Artist of the Month: Max Scratchmann
People are so creative. I’m always amazed by our Artists of the Month – such talent and inspiration! That goes for Max Scratchmann, our current Artist of the Month. He’s funny, creative, and a real renaissance man. He’s an author (we’ve interviewed him about his book, Scotland for Beginners), a performer (at the Edinburgh Fringe Festival this month, performing his book, the Last Burrah Sahib), a poet, and, of course, an artist. Such artistic abilities, they overflow in Max. Take a look…
Please tell us about your art...
They say an illustrator is someone who couldn't make up his mind if he wanted to be a graphic designer or a fine artist and I think that describes me to a tee.
I like to create dark, often sinister images, lush and erotic but grungy and down-at-heel - "decayed opulence" is how someone in the opera world once described me - but I'm not too comfortable with art galleries and I like to create my imagery for art directors and editors.
I get a real buzz when I walk into a bookstore and see my work on the covers of books or sit in the street and see something I've created go driving by on the side of a bus.
How/when did you start becoming an artist?
I think I've always been an artist.
When I was a small child I always wanted to go and work for Walt Disney as an animator (not that I knew that word then, of course, but I knew the job I wanted to do and was always drawing little animations on tracing paper and then painting them in and begging my dad to film them.)
There was a brief few months during the Sputnik era when I wanted to be a cosmonaut, but I soon went back to wanting to work for Unca Walt again. When I was old enough to start applying to art schools I took a mad turn and veered towards theatre set design, which was a big mistake, but I finally fell into illustration, rather than animation, where I found my natural rhythm in my mid twenties.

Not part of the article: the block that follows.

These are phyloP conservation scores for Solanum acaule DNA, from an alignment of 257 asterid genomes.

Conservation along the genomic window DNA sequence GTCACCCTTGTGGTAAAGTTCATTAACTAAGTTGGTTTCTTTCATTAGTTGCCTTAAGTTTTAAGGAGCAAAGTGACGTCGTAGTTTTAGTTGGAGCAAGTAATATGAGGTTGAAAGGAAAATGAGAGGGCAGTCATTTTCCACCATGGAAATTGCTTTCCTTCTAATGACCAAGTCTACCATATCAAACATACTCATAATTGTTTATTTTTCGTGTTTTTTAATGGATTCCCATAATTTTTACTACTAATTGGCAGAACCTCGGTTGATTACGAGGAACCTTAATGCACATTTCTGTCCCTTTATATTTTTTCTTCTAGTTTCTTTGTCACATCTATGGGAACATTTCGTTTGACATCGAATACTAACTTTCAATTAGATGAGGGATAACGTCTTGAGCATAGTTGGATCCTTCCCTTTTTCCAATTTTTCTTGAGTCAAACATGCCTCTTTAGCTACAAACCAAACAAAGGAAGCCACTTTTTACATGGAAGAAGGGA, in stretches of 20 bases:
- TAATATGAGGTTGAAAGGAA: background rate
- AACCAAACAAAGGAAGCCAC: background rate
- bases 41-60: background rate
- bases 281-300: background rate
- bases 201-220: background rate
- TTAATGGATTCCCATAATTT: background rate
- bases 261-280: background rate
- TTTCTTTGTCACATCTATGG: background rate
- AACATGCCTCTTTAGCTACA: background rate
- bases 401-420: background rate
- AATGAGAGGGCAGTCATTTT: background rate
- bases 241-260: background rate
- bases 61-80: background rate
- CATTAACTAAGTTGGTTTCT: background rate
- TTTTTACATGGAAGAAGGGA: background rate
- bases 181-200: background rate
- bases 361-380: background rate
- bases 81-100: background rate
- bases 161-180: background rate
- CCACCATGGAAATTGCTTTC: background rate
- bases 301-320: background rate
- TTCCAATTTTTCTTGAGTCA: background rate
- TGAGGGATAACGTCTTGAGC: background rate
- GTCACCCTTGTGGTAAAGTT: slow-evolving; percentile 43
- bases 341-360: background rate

(NB: Any theatre producers out there, I'm still up for the set/production design of an opera, the grander and more Wagnerian the better. I'm available.)
The Leopard Lady
What do you draw inspiration from?
Everything, really, but my childhood in India was a major influence, and the matt-painted oil-lamp-lit cycloramas that the Indians used to create at pooja time, when I would be taken to see the huge scenarios they had created for their goddess statues.
I think I'm most inspired by man-made things, although you can't beat a sunset sky for colours, and if I'd been an impressionist I wouldn't be a Monet sitting out at dawn with my easel, but more of a Toulouse-Lautrec in the Moulin Rouge drawing the dancing girls and catching the light and shadows and the textures of the painted canvas.
Where are your favorite places to create art?
In my head would be the smart-ass answer, but, really, in my studio and at my Mac, though I still like to create traditional art and make a mess, so I have a second desk for all the wet and dusty old fashioned materials.
What do you enjoy creating most?
How can readers find and purchase your art?
As nearly all of my art is done for commercial commissions it is difficult to buy it in forms other than book covers and magazine illustrations, but when I have exhibitions (which is rare), limited edition hand-signed prints are available.
I also have a book of dark night-creature images - Carnival - which can be bought from Blurb Books (http://www.blurb.com/b/281624-carnival). CARNIVAL portrays the twilight world of Clowns, Acrobats, and Hoochie-Coochie Dancers while SCARY TALES explores the darker side of the Brothers Grimm and Lewis Carroll.
Is there anything else you'd like to share with us?
I'm currently working on a wonderful children's book about two small boys who have a creepy adventure in an old museum, plus I'm also doing the illustrations for a book of funny poems about the darker side of Christmas, and I'm producing the art for that the old fashioned way, on ebony black scratchboard and covering my studio in chalk dust.
Twilight Zone 1
Twilight Zone 4
For more information, please see:
and Max's Amazon Author page: